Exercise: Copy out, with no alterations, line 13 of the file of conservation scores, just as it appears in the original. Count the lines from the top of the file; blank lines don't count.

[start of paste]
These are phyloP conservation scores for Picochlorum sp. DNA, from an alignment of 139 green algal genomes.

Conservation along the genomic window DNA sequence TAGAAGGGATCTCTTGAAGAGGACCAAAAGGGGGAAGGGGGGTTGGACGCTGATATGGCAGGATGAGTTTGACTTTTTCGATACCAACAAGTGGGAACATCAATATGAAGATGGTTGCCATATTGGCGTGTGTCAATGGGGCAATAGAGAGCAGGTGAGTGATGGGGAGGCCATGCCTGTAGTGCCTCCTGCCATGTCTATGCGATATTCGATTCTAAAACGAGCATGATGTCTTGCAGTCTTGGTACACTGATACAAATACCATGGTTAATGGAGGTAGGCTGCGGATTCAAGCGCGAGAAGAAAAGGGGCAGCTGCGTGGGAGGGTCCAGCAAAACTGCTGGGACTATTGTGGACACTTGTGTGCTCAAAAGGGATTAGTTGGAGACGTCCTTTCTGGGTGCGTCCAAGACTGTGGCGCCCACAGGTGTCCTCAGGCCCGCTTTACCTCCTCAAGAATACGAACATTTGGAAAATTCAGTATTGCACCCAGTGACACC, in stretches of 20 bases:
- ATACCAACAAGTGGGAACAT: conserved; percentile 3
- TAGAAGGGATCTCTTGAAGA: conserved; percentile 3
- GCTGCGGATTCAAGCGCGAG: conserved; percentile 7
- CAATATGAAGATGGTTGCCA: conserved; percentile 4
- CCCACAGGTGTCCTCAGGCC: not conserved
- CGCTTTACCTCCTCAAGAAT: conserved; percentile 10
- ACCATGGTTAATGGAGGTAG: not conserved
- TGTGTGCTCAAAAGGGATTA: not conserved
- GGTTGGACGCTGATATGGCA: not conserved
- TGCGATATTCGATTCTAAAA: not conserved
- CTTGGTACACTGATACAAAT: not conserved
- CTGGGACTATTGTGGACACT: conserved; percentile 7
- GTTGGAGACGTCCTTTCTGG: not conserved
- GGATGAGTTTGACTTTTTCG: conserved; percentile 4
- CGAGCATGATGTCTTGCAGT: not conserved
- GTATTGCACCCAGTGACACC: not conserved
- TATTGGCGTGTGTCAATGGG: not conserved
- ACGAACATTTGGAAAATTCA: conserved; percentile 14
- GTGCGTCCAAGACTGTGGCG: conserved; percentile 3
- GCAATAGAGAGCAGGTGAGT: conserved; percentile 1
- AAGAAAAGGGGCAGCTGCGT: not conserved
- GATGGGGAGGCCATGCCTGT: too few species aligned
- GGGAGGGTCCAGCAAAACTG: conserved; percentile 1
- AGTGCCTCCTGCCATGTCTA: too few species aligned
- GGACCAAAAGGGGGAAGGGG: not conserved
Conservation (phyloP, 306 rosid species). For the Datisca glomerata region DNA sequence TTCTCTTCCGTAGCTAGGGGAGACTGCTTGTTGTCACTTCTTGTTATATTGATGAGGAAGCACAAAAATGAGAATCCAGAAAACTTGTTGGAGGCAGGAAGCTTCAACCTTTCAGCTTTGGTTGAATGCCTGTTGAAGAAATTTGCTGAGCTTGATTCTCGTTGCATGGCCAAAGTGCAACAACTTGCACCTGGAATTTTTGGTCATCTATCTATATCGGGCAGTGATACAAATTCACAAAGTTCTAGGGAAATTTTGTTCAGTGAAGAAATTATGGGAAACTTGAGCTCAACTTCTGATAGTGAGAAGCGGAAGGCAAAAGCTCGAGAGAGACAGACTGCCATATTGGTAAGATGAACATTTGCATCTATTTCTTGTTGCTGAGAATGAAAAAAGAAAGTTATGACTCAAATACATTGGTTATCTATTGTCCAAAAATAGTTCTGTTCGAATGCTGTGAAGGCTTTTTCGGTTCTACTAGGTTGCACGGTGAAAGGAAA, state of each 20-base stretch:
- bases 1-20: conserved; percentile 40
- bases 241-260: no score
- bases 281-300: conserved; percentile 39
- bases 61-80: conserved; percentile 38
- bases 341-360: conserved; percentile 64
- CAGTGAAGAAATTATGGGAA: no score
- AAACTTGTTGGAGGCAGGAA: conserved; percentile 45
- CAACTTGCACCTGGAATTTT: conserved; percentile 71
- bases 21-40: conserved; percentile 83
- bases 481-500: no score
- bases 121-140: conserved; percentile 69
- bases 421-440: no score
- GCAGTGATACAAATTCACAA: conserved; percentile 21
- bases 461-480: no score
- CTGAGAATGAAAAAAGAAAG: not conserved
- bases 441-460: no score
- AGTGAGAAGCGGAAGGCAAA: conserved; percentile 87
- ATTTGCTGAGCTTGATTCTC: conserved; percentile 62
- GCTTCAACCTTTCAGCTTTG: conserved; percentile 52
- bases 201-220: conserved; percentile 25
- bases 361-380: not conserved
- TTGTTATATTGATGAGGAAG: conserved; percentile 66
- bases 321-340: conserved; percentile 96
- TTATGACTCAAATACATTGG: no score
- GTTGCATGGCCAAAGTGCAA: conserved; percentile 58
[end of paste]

- CTTGGTACACTGATACAAAT: not conserved